How Did Devil Creek Increase Gas Production And Go Greener?
Oxair, a leading manufacturer of gas process systems, which teamed up with Quadrant Energy in a nitrogen generation project at Devil Creek, Western Australia in 2016, has recently seen their project selected by the Australian Petroleum Production and Exploration Association as the best Australian example of efforts to mitigate emissions in the upstream oil and gas sector.
Quadrant Energy runs the Devil Creek Gas Plant as one of three natural gas processing hubs which supplies gas to the domestic gas market in Western Australia. Located near Karratha and with a capacity of 220Tj/d, it provides a reliable and independent supply of gas for Western Australia and has become a key supplier for many households.
For safety reasons, Quadrant’s gas plant processing system relies on all its pipelines being purged of air before the introduction of any natural gas into its plant. Previously it had been relying on methane gas to do the purging with its associated non-green venting emissions. However, driven by the desire to reduce environmental emissions as well as achieve an increase in the quantity of marketable gas produced per annum, the significant investment in the plant has exceeded the objective of replacing the methane used in its purging process with nitrogen.
In order to achieve a constant and reliable supply of nitrogen for pipe purging, flare control, compressor operations and black start operations, Quadrant turned to Oxair to supply two containerised nitrogen systems installed onsite – with spectacular results. Not only did the nitrogen generators help to create reduced vented emissions of 3.5 MtCO2-e per annum but an additional estimated 60TJ per annum of gas is now available to sell to the market – bringing added economic benefits to Quadrant.
One of the main reasons that Oxair’s systems were chosen was that its technology, using Air Products’ membranes for this particular application, is extremely reliable and stable. It also allows the end user to run the unit 24/7 with minimal interaction with the plant.
The units were built around Quadrant’s stringent specifications and then successfully integrated into their Distributed Control System (DCS). The two packages contained both the primary feed air and filtration as well as a nitrogen membrane system used to generate the controlled purity and flow of nitrogen required. The continuous rate of supply achieved during normal operations is now around 160 Sm3/hr.
In addition to the environmental benefits of onsite nitrogen generation, there are additional safety advantages of not having to transport nitrogen to site on demand. Previously, when nitrogen was needed there was a requirement to deliver it to site in quads at high pressure (250barg). Accessing this pressurised inventory posed safety risks to employees; mainly due to the use of temporary hoses, manual handling and bespoke pressure relief which was required. Having nitrogen generated at the plant itself has effectively eliminated all the risks previously incurred when moving nitrogen around.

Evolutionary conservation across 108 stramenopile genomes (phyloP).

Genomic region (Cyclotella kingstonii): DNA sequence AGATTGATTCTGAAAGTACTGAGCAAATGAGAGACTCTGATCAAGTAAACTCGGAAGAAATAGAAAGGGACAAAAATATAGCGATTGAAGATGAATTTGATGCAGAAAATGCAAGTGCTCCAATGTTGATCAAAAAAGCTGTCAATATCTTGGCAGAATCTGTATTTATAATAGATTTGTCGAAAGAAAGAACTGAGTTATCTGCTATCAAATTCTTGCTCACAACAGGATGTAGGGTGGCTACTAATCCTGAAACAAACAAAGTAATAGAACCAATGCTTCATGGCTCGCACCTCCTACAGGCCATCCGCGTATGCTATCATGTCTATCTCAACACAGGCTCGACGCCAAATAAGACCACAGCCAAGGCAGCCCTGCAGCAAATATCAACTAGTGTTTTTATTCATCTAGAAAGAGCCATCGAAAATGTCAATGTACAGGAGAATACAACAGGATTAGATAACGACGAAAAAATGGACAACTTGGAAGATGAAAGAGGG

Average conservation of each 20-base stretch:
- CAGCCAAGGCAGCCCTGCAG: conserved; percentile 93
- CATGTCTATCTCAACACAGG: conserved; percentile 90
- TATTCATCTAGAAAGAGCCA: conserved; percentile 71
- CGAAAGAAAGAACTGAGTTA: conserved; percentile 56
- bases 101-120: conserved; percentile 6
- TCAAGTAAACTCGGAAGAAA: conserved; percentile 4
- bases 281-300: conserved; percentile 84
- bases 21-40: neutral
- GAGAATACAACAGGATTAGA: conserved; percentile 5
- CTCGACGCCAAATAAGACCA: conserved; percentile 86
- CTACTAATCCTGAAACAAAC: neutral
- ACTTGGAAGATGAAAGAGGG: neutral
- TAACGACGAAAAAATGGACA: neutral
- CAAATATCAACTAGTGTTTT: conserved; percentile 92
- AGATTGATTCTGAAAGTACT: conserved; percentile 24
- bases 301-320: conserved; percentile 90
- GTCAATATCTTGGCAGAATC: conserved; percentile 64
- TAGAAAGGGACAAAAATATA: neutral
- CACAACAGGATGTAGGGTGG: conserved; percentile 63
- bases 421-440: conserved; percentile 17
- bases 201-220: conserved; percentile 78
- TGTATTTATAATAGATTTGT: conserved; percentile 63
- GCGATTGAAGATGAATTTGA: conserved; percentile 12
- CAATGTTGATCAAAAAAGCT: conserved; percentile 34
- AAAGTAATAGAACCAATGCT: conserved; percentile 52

Quadrant’s lead facilities engineer, Neil Halpin, commented: “We were delighted to find a local company that offered competitive pricing and were able to provide total technical compliance with QE specification and design criteria. Thanks to this project we have made financial gains with gas savings and have been able to offset our carbon footprint. Flare is now run exclusively with nitrogen as the purge gas. Working with Oxair was made easy for us by their good technical knowledge and ongoing support during performance testing of the packages. Quadrant view this project as a real positive for the organisation.”
Devil Creek commenced operations in December 2011, and today provides a reliable and independent supply of gas for Western Australia. In 2016, Quadrant Energy accounted for 22.3 percent of domestic gas production in Western Australia (84.8 petajoules), making it the state’s largest single domestic gas supplier.
Since engaging in its onsite nitrogen generation project with Oxair, Quadrant Energy has reported a $342 million net profit in 2017, up from $86 million the year before – putting the company in a strong position to capitalise on several growth opportunities. In addition, it can reassure the population of Western Australia that they will be able to relax comfortably in their homes knowing they will be supplied with reliable, safe and greener energy for many years to come.